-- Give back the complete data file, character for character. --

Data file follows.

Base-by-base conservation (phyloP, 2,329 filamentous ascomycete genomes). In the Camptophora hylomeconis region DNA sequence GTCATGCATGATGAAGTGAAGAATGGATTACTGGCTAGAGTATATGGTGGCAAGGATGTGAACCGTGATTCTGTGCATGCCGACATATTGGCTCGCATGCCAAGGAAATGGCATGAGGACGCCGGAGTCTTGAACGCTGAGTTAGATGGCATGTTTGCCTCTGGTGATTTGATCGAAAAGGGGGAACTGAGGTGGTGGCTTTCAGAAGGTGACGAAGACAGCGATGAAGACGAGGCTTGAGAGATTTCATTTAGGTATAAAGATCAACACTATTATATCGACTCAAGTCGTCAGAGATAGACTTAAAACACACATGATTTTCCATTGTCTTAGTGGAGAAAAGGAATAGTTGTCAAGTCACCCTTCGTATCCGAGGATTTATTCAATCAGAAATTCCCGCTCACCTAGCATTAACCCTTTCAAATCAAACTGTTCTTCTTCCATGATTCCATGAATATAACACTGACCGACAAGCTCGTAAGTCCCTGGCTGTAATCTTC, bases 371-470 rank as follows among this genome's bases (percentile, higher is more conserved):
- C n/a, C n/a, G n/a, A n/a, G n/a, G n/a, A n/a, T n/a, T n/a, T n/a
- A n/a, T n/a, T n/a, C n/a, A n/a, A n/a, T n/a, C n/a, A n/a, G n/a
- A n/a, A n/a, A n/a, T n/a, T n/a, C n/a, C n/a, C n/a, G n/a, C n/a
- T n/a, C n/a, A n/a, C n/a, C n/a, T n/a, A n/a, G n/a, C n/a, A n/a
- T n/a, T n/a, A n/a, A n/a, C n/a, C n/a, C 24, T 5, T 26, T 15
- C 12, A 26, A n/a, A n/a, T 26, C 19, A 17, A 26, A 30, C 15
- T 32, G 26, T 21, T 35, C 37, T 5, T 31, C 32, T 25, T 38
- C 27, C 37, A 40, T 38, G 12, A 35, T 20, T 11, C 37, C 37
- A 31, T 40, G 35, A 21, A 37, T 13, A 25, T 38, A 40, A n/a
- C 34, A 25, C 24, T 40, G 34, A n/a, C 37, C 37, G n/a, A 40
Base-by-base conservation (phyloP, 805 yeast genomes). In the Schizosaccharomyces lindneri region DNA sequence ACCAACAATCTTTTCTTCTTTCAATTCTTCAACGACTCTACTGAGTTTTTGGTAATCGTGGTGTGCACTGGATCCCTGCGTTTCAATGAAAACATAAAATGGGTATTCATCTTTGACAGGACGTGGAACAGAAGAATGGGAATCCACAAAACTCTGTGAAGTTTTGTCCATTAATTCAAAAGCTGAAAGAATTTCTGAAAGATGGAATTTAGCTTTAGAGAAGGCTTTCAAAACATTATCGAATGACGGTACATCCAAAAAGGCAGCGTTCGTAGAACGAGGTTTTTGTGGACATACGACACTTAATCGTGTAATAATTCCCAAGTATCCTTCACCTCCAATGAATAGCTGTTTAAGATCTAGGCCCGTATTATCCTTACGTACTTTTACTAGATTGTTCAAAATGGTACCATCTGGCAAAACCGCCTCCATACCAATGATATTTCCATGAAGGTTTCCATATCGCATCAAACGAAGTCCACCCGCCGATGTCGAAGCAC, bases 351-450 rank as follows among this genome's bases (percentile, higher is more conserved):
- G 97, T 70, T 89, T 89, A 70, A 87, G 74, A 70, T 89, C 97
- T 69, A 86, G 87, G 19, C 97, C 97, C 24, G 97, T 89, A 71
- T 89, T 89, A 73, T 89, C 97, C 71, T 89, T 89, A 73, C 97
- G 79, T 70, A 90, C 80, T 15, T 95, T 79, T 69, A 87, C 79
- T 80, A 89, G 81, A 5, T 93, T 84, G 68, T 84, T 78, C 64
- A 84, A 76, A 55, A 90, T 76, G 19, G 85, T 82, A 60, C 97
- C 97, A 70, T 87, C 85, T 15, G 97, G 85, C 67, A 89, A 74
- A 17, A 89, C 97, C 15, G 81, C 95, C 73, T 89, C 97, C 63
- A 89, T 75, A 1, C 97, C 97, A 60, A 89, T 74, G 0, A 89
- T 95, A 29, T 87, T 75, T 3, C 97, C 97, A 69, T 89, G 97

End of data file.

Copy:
Base-by-base conservation (phyloP, 2,329 filamentous ascomycete genomes). In the Camptophora hylomeconis region DNA sequence GTCATGCATGATGAAGTGAAGAATGGATTACTGGCTAGAGTATATGGTGGCAAGGATGTGAACCGTGATTCTGTGCATGCCGACATATTGGCTCGCATGCCAAGGAAATGGCATGAGGACGCCGGAGTCTTGAACGCTGAGTTAGATGGCATGTTTGCCTCTGGTGATTTGATCGAAAAGGGGGAACTGAGGTGGTGGCTTTCAGAAGGTGACGAAGACAGCGATGAAGACGAGGCTTGAGAGATTTCATTTAGGTATAAAGATCAACACTATTATATCGACTCAAGTCGTCAGAGATAGACTTAAAACACACATGATTTTCCATTGTCTTAGTGGAGAAAAGGAATAGTTGTCAAGTCACCCTTCGTATCCGAGGATTTATTCAATCAGAAATTCCCGCTCACCTAGCATTAACCCTTTCAAATCAAACTGTTCTTCTTCCATGATTCCATGAATATAACACTGACCGACAAGCTCGTAAGTCCCTGGCTGTAATCTTC, bases 371-470 rank as follows among this genome's bases (percentile, higher is more conserved):
- C n/a, C n/a, G n/a, A n/a, G n/a, G n/a, A n/a, T n/a, T n/a, T n/a
- A n/a, T n/a, T n/a, C n/a, A n/a, A n/a, T n/a, C n/a, A n/a, G n/a
- A n/a, A n/a, A n/a, T n/a, T n/a, C n/a, C n/a, C n/a, G n/a, C n/a
- T n/a, C n/a, A n/a, C n/a, C n/a, T n/a, A n/a, G n/a, C n/a, A n/a
- T n/a, T n/a, A n/a, A n/a, C n/a, C n/a, C 24, T 5, T 26, T 15
- C 12, A 26, A n/a, A n/a, T 26, C 19, A 17, A 26, A 30, C 15
- T 32, G 26, T 21, T 35, C 37, T 5, T 31, C 32, T 25, T 38
- C 27, C 37, A 40, T 38, G 12, A 35, T 20, T 11, C 37, C 37
- A 31, T 40, G 35, A 21, A 37, T 13, A 25, T 38, A 40, A n/a
- C 34, A 25, C 24, T 40, G 34, A n/a, C 37, C 37, G n/a, A 40
Base-by-base conservation (phyloP, 805 yeast genomes). In the Schizosaccharomyces lindneri region DNA sequence ACCAACAATCTTTTCTTCTTTCAATTCTTCAACGACTCTACTGAGTTTTTGGTAATCGTGGTGTGCACTGGATCCCTGCGTTTCAATGAAAACATAAAATGGGTATTCATCTTTGACAGGACGTGGAACAGAAGAATGGGAATCCACAAAACTCTGTGAAGTTTTGTCCATTAATTCAAAAGCTGAAAGAATTTCTGAAAGATGGAATTTAGCTTTAGAGAAGGCTTTCAAAACATTATCGAATGACGGTACATCCAAAAAGGCAGCGTTCGTAGAACGAGGTTTTTGTGGACATACGACACTTAATCGTGTAATAATTCCCAAGTATCCTTCACCTCCAATGAATAGCTGTTTAAGATCTAGGCCCGTATTATCCTTACGTACTTTTACTAGATTGTTCAAAATGGTACCATCTGGCAAAACCGCCTCCATACCAATGATATTTCCATGAAGGTTTCCATATCGCATCAAACGAAGTCCACCCGCCGATGTCGAAGCAC, bases 351-450 rank as follows among this genome's bases (percentile, higher is more conserved):
- G 97, T 70, T 89, T 89, A 70, A 87, G 74, A 70, T 89, C 97
- T 69, A 86, G 87, G 19, C 97, C 97, C 24, G 97, T 89, A 71
- T 89, T 89, A 73, T 89, C 97, C 71, T 89, T 89, A 73, C 97
- G 79, T 70, A 90, C 80, T 15, T 95, T 79, T 69, A 87, C 79
- T 80, A 89, G 81, A 5, T 93, T 84, G 68, T 84, T 78, C 64
- A 84, A 76, A 55, A 90, T 76, G 19, G 85, T 82, A 60, C 97
- C 97, A 70, T 87, C 85, T 15, G 97, G 85, C 67, A 89, A 74
- A 17, A 89, C 97, C 15, G 81, C 95, C 73, T 89, C 97, C 63
- A 89, T 75, A 1, C 97, C 97, A 60, A 89, T 74, G 0, A 89
- T 95, A 29, T 87, T 75, T 3, C 97, C 97, A 69, T 89, G 97